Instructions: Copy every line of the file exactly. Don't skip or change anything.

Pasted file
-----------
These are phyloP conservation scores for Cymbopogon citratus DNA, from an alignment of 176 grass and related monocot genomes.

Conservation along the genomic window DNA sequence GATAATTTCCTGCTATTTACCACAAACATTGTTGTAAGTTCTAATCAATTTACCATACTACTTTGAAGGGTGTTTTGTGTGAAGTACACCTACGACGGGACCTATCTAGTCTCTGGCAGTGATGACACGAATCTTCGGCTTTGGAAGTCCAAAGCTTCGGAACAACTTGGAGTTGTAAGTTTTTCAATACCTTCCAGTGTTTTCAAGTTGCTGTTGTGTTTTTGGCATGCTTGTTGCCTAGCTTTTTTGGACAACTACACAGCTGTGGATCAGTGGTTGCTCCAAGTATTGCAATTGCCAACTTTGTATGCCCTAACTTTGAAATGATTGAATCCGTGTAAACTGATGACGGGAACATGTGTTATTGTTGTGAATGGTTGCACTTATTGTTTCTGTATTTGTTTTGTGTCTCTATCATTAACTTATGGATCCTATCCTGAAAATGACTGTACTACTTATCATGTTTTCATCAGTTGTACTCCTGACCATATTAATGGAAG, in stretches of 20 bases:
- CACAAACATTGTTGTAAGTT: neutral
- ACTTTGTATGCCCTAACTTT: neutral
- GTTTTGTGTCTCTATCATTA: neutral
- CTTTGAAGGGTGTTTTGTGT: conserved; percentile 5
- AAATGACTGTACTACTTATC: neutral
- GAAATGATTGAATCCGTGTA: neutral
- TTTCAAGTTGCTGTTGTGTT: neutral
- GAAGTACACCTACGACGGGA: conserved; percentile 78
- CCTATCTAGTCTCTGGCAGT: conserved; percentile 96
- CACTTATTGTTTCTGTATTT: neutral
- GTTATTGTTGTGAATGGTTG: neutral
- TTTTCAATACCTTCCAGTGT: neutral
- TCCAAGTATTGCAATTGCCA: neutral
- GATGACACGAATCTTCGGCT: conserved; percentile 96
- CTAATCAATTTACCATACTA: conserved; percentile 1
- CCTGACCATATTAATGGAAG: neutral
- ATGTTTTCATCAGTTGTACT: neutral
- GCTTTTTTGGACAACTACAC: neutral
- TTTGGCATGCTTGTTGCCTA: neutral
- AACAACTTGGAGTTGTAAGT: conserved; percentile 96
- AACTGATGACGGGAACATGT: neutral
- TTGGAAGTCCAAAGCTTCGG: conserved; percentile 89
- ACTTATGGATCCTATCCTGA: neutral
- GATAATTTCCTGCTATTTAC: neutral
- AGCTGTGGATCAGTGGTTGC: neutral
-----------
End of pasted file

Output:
These are phyloP conservation scores for Cymbopogon citratus DNA, from an alignment of 176 grass and related monocot genomes.

Conservation along the genomic window DNA sequence GATAATTTCCTGCTATTTACCACAAACATTGTTGTAAGTTCTAATCAATTTACCATACTACTTTGAAGGGTGTTTTGTGTGAAGTACACCTACGACGGGACCTATCTAGTCTCTGGCAGTGATGACACGAATCTTCGGCTTTGGAAGTCCAAAGCTTCGGAACAACTTGGAGTTGTAAGTTTTTCAATACCTTCCAGTGTTTTCAAGTTGCTGTTGTGTTTTTGGCATGCTTGTTGCCTAGCTTTTTTGGACAACTACACAGCTGTGGATCAGTGGTTGCTCCAAGTATTGCAATTGCCAACTTTGTATGCCCTAACTTTGAAATGATTGAATCCGTGTAAACTGATGACGGGAACATGTGTTATTGTTGTGAATGGTTGCACTTATTGTTTCTGTATTTGTTTTGTGTCTCTATCATTAACTTATGGATCCTATCCTGAAAATGACTGTACTACTTATCATGTTTTCATCAGTTGTACTCCTGACCATATTAATGGAAG, in stretches of 20 bases:
- CACAAACATTGTTGTAAGTT: neutral
- ACTTTGTATGCCCTAACTTT: neutral
- GTTTTGTGTCTCTATCATTA: neutral
- CTTTGAAGGGTGTTTTGTGT: conserved; percentile 5
- AAATGACTGTACTACTTATC: neutral
- GAAATGATTGAATCCGTGTA: neutral
- TTTCAAGTTGCTGTTGTGTT: neutral
- GAAGTACACCTACGACGGGA: conserved; percentile 78
- CCTATCTAGTCTCTGGCAGT: conserved; percentile 96
- CACTTATTGTTTCTGTATTT: neutral
- GTTATTGTTGTGAATGGTTG: neutral
- TTTTCAATACCTTCCAGTGT: neutral
- TCCAAGTATTGCAATTGCCA: neutral
- GATGACACGAATCTTCGGCT: conserved; percentile 96
- CTAATCAATTTACCATACTA: conserved; percentile 1
- CCTGACCATATTAATGGAAG: neutral
- ATGTTTTCATCAGTTGTACT: neutral
- GCTTTTTTGGACAACTACAC: neutral
- TTTGGCATGCTTGTTGCCTA: neutral
- AACAACTTGGAGTTGTAAGT: conserved; percentile 96
- AACTGATGACGGGAACATGT: neutral
- TTGGAAGTCCAAAGCTTCGG: conserved; percentile 89
- ACTTATGGATCCTATCCTGA: neutral
- GATAATTTCCTGCTATTTAC: neutral
- AGCTGTGGATCAGTGGTTGC: neutral